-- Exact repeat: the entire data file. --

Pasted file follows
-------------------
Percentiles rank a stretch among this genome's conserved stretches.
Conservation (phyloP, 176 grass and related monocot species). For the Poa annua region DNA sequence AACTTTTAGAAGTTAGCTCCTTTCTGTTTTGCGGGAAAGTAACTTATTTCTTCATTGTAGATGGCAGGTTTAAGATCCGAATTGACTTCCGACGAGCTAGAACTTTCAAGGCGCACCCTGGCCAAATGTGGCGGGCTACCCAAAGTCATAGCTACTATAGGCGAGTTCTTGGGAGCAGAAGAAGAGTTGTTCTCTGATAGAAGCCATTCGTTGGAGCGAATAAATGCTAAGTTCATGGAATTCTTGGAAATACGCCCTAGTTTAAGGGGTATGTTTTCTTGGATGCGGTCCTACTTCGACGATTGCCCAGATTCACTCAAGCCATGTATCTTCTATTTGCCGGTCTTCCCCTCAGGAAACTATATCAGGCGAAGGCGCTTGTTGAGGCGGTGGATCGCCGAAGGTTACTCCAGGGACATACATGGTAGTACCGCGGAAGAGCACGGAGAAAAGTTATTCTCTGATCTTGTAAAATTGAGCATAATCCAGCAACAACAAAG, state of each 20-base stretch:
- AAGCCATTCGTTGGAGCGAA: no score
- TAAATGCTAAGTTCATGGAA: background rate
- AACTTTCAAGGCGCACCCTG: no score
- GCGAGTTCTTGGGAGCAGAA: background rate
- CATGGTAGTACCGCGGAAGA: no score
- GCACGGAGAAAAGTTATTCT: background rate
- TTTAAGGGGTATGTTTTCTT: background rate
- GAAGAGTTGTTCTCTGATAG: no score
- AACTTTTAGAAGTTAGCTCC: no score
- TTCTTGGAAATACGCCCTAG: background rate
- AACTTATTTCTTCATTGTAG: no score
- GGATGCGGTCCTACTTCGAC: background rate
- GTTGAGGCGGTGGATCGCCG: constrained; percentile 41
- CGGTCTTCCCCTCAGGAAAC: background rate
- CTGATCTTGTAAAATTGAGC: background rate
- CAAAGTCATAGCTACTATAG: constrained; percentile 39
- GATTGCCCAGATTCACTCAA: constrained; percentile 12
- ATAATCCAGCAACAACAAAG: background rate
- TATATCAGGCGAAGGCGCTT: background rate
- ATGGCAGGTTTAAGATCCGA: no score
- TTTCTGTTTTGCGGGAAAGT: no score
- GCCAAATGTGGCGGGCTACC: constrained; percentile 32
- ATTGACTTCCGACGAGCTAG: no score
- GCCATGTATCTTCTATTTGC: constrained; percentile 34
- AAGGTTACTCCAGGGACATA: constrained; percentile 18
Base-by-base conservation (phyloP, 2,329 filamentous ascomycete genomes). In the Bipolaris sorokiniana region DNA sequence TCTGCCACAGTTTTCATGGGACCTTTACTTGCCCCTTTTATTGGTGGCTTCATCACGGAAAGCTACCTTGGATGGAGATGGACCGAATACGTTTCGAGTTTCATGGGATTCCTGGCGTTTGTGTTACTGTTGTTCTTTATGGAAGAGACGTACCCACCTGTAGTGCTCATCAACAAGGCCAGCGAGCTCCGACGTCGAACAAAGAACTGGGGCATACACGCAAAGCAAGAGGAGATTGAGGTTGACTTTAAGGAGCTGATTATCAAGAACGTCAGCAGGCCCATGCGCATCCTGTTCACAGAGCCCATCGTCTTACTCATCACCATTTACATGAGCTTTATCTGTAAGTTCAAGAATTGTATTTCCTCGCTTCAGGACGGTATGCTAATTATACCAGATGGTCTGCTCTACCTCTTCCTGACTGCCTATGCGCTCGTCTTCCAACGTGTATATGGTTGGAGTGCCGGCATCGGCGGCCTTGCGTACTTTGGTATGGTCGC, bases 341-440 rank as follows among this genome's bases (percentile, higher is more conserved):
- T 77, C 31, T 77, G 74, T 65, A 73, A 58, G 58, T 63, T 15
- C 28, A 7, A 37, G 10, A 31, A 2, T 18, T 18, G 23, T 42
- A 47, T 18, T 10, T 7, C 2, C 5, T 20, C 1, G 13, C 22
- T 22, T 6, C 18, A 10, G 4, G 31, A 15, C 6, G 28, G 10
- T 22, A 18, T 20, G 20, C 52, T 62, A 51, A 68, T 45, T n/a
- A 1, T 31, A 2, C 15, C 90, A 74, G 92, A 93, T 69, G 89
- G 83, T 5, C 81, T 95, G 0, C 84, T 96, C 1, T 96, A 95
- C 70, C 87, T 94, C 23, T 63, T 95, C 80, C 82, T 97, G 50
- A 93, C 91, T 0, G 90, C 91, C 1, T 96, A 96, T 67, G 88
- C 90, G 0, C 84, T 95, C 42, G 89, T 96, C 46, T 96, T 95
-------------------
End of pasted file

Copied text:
Percentiles rank a stretch among this genome's conserved stretches.
Conservation (phyloP, 176 grass and related monocot species). For the Poa annua region DNA sequence AACTTTTAGAAGTTAGCTCCTTTCTGTTTTGCGGGAAAGTAACTTATTTCTTCATTGTAGATGGCAGGTTTAAGATCCGAATTGACTTCCGACGAGCTAGAACTTTCAAGGCGCACCCTGGCCAAATGTGGCGGGCTACCCAAAGTCATAGCTACTATAGGCGAGTTCTTGGGAGCAGAAGAAGAGTTGTTCTCTGATAGAAGCCATTCGTTGGAGCGAATAAATGCTAAGTTCATGGAATTCTTGGAAATACGCCCTAGTTTAAGGGGTATGTTTTCTTGGATGCGGTCCTACTTCGACGATTGCCCAGATTCACTCAAGCCATGTATCTTCTATTTGCCGGTCTTCCCCTCAGGAAACTATATCAGGCGAAGGCGCTTGTTGAGGCGGTGGATCGCCGAAGGTTACTCCAGGGACATACATGGTAGTACCGCGGAAGAGCACGGAGAAAAGTTATTCTCTGATCTTGTAAAATTGAGCATAATCCAGCAACAACAAAG, state of each 20-base stretch:
- AAGCCATTCGTTGGAGCGAA: no score
- TAAATGCTAAGTTCATGGAA: background rate
- AACTTTCAAGGCGCACCCTG: no score
- GCGAGTTCTTGGGAGCAGAA: background rate
- CATGGTAGTACCGCGGAAGA: no score
- GCACGGAGAAAAGTTATTCT: background rate
- TTTAAGGGGTATGTTTTCTT: background rate
- GAAGAGTTGTTCTCTGATAG: no score
- AACTTTTAGAAGTTAGCTCC: no score
- TTCTTGGAAATACGCCCTAG: background rate
- AACTTATTTCTTCATTGTAG: no score
- GGATGCGGTCCTACTTCGAC: background rate
- GTTGAGGCGGTGGATCGCCG: constrained; percentile 41
- CGGTCTTCCCCTCAGGAAAC: background rate
- CTGATCTTGTAAAATTGAGC: background rate
- CAAAGTCATAGCTACTATAG: constrained; percentile 39
- GATTGCCCAGATTCACTCAA: constrained; percentile 12
- ATAATCCAGCAACAACAAAG: background rate
- TATATCAGGCGAAGGCGCTT: background rate
- ATGGCAGGTTTAAGATCCGA: no score
- TTTCTGTTTTGCGGGAAAGT: no score
- GCCAAATGTGGCGGGCTACC: constrained; percentile 32
- ATTGACTTCCGACGAGCTAG: no score
- GCCATGTATCTTCTATTTGC: constrained; percentile 34
- AAGGTTACTCCAGGGACATA: constrained; percentile 18
Base-by-base conservation (phyloP, 2,329 filamentous ascomycete genomes). In the Bipolaris sorokiniana region DNA sequence TCTGCCACAGTTTTCATGGGACCTTTACTTGCCCCTTTTATTGGTGGCTTCATCACGGAAAGCTACCTTGGATGGAGATGGACCGAATACGTTTCGAGTTTCATGGGATTCCTGGCGTTTGTGTTACTGTTGTTCTTTATGGAAGAGACGTACCCACCTGTAGTGCTCATCAACAAGGCCAGCGAGCTCCGACGTCGAACAAAGAACTGGGGCATACACGCAAAGCAAGAGGAGATTGAGGTTGACTTTAAGGAGCTGATTATCAAGAACGTCAGCAGGCCCATGCGCATCCTGTTCACAGAGCCCATCGTCTTACTCATCACCATTTACATGAGCTTTATCTGTAAGTTCAAGAATTGTATTTCCTCGCTTCAGGACGGTATGCTAATTATACCAGATGGTCTGCTCTACCTCTTCCTGACTGCCTATGCGCTCGTCTTCCAACGTGTATATGGTTGGAGTGCCGGCATCGGCGGCCTTGCGTACTTTGGTATGGTCGC, bases 341-440 rank as follows among this genome's bases (percentile, higher is more conserved):
- T 77, C 31, T 77, G 74, T 65, A 73, A 58, G 58, T 63, T 15
- C 28, A 7, A 37, G 10, A 31, A 2, T 18, T 18, G 23, T 42
- A 47, T 18, T 10, T 7, C 2, C 5, T 20, C 1, G 13, C 22
- T 22, T 6, C 18, A 10, G 4, G 31, A 15, C 6, G 28, G 10
- T 22, A 18, T 20, G 20, C 52, T 62, A 51, A 68, T 45, T n/a
- A 1, T 31, A 2, C 15, C 90, A 74, G 92, A 93, T 69, G 89
- G 83, T 5, C 81, T 95, G 0, C 84, T 96, C 1, T 96, A 95
- C 70, C 87, T 94, C 23, T 63, T 95, C 80, C 82, T 97, G 50
- A 93, C 91, T 0, G 90, C 91, C 1, T 96, A 96, T 67, G 88
- C 90, G 0, C 84, T 95, C 42, G 89, T 96, C 46, T 96, T 95